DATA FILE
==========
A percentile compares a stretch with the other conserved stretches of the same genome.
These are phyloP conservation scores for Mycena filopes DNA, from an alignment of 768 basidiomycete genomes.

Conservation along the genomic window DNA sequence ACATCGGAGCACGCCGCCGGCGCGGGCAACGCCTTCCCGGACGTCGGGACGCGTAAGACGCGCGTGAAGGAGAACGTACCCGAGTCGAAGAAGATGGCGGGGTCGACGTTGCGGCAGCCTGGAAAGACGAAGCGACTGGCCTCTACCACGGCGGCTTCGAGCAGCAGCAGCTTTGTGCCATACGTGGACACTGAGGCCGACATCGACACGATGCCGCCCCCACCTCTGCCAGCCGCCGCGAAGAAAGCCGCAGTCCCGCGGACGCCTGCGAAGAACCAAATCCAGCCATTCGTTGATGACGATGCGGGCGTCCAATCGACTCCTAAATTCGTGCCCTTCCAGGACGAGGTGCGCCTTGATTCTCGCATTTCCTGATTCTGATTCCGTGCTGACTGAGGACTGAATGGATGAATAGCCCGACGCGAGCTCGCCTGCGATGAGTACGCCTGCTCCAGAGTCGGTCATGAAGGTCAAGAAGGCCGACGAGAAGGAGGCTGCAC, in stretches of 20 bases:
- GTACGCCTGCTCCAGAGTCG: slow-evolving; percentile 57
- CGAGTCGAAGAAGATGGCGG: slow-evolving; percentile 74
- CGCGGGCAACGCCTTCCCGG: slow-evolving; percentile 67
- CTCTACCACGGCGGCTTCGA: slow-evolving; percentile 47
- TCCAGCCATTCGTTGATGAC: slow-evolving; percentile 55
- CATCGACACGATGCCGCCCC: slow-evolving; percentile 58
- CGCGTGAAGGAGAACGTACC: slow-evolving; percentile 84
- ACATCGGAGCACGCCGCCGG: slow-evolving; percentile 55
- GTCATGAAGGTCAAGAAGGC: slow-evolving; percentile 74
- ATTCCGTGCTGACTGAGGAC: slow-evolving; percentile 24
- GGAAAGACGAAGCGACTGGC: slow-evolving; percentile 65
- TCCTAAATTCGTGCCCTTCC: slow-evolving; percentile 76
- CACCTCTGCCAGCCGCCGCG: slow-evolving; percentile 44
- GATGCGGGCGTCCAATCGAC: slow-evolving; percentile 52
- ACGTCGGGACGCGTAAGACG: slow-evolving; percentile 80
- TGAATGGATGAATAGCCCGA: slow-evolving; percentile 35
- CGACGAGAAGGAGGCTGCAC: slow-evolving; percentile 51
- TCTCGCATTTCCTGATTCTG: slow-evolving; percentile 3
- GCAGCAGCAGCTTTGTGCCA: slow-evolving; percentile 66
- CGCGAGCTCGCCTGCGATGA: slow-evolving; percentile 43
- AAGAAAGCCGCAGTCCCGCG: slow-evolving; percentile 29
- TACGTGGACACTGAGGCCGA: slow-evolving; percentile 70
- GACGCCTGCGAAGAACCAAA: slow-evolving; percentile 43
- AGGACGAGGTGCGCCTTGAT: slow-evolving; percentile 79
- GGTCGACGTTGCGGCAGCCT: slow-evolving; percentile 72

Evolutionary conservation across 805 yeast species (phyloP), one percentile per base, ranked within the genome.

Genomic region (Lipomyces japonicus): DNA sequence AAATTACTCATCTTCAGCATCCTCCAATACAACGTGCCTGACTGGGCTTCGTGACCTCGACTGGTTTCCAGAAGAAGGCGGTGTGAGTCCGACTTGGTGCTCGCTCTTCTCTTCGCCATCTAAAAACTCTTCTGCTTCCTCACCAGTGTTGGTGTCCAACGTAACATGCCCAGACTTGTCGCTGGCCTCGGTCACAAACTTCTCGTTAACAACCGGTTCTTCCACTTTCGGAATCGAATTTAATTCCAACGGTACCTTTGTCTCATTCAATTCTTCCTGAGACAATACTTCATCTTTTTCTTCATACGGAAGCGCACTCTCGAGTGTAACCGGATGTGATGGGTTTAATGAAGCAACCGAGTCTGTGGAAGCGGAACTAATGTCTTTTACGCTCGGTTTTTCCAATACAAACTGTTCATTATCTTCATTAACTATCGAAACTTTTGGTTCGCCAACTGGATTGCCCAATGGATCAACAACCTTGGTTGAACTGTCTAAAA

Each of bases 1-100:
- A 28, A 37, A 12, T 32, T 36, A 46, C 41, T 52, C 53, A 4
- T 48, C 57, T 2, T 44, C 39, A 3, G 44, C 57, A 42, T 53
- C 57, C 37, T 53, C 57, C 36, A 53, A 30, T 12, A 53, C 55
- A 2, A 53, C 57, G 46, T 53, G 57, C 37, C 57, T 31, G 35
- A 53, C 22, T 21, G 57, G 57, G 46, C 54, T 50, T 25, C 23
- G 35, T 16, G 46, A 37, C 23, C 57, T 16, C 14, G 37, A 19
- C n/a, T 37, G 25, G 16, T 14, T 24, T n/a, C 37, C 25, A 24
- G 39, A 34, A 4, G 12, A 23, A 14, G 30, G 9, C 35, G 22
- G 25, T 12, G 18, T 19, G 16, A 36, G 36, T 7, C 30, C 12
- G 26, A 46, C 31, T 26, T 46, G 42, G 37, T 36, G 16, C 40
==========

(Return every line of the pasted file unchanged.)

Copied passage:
A percentile compares a stretch with the other conserved stretches of the same genome.
These are phyloP conservation scores for Mycena filopes DNA, from an alignment of 768 basidiomycete genomes.

Conservation along the genomic window DNA sequence ACATCGGAGCACGCCGCCGGCGCGGGCAACGCCTTCCCGGACGTCGGGACGCGTAAGACGCGCGTGAAGGAGAACGTACCCGAGTCGAAGAAGATGGCGGGGTCGACGTTGCGGCAGCCTGGAAAGACGAAGCGACTGGCCTCTACCACGGCGGCTTCGAGCAGCAGCAGCTTTGTGCCATACGTGGACACTGAGGCCGACATCGACACGATGCCGCCCCCACCTCTGCCAGCCGCCGCGAAGAAAGCCGCAGTCCCGCGGACGCCTGCGAAGAACCAAATCCAGCCATTCGTTGATGACGATGCGGGCGTCCAATCGACTCCTAAATTCGTGCCCTTCCAGGACGAGGTGCGCCTTGATTCTCGCATTTCCTGATTCTGATTCCGTGCTGACTGAGGACTGAATGGATGAATAGCCCGACGCGAGCTCGCCTGCGATGAGTACGCCTGCTCCAGAGTCGGTCATGAAGGTCAAGAAGGCCGACGAGAAGGAGGCTGCAC, in stretches of 20 bases:
- GTACGCCTGCTCCAGAGTCG: slow-evolving; percentile 57
- CGAGTCGAAGAAGATGGCGG: slow-evolving; percentile 74
- CGCGGGCAACGCCTTCCCGG: slow-evolving; percentile 67
- CTCTACCACGGCGGCTTCGA: slow-evolving; percentile 47
- TCCAGCCATTCGTTGATGAC: slow-evolving; percentile 55
- CATCGACACGATGCCGCCCC: slow-evolving; percentile 58
- CGCGTGAAGGAGAACGTACC: slow-evolving; percentile 84
- ACATCGGAGCACGCCGCCGG: slow-evolving; percentile 55
- GTCATGAAGGTCAAGAAGGC: slow-evolving; percentile 74
- ATTCCGTGCTGACTGAGGAC: slow-evolving; percentile 24
- GGAAAGACGAAGCGACTGGC: slow-evolving; percentile 65
- TCCTAAATTCGTGCCCTTCC: slow-evolving; percentile 76
- CACCTCTGCCAGCCGCCGCG: slow-evolving; percentile 44
- GATGCGGGCGTCCAATCGAC: slow-evolving; percentile 52
- ACGTCGGGACGCGTAAGACG: slow-evolving; percentile 80
- TGAATGGATGAATAGCCCGA: slow-evolving; percentile 35
- CGACGAGAAGGAGGCTGCAC: slow-evolving; percentile 51
- TCTCGCATTTCCTGATTCTG: slow-evolving; percentile 3
- GCAGCAGCAGCTTTGTGCCA: slow-evolving; percentile 66
- CGCGAGCTCGCCTGCGATGA: slow-evolving; percentile 43
- AAGAAAGCCGCAGTCCCGCG: slow-evolving; percentile 29
- TACGTGGACACTGAGGCCGA: slow-evolving; percentile 70
- GACGCCTGCGAAGAACCAAA: slow-evolving; percentile 43
- AGGACGAGGTGCGCCTTGAT: slow-evolving; percentile 79
- GGTCGACGTTGCGGCAGCCT: slow-evolving; percentile 72

Evolutionary conservation across 805 yeast species (phyloP), one percentile per base, ranked within the genome.

Genomic region (Lipomyces japonicus): DNA sequence AAATTACTCATCTTCAGCATCCTCCAATACAACGTGCCTGACTGGGCTTCGTGACCTCGACTGGTTTCCAGAAGAAGGCGGTGTGAGTCCGACTTGGTGCTCGCTCTTCTCTTCGCCATCTAAAAACTCTTCTGCTTCCTCACCAGTGTTGGTGTCCAACGTAACATGCCCAGACTTGTCGCTGGCCTCGGTCACAAACTTCTCGTTAACAACCGGTTCTTCCACTTTCGGAATCGAATTTAATTCCAACGGTACCTTTGTCTCATTCAATTCTTCCTGAGACAATACTTCATCTTTTTCTTCATACGGAAGCGCACTCTCGAGTGTAACCGGATGTGATGGGTTTAATGAAGCAACCGAGTCTGTGGAAGCGGAACTAATGTCTTTTACGCTCGGTTTTTCCAATACAAACTGTTCATTATCTTCATTAACTATCGAAACTTTTGGTTCGCCAACTGGATTGCCCAATGGATCAACAACCTTGGTTGAACTGTCTAAAA

Each of bases 1-100:
- A 28, A 37, A 12, T 32, T 36, A 46, C 41, T 52, C 53, A 4
- T 48, C 57, T 2, T 44, C 39, A 3, G 44, C 57, A 42, T 53
- C 57, C 37, T 53, C 57, C 36, A 53, A 30, T 12, A 53, C 55
- A 2, A 53, C 57, G 46, T 53, G 57, C 37, C 57, T 31, G 35
- A 53, C 22, T 21, G 57, G 57, G 46, C 54, T 50, T 25, C 23
- G 35, T 16, G 46, A 37, C 23, C 57, T 16, C 14, G 37, A 19
- C n/a, T 37, G 25, G 16, T 14, T 24, T n/a, C 37, C 25, A 24
- G 39, A 34, A 4, G 12, A 23, A 14, G 30, G 9, C 35, G 22
- G 25, T 12, G 18, T 19, G 16, A 36, G 36, T 7, C 30, C 12
- G 26, A 46, C 31, T 26, T 46, G 42, G 37, T 36, G 16, C 40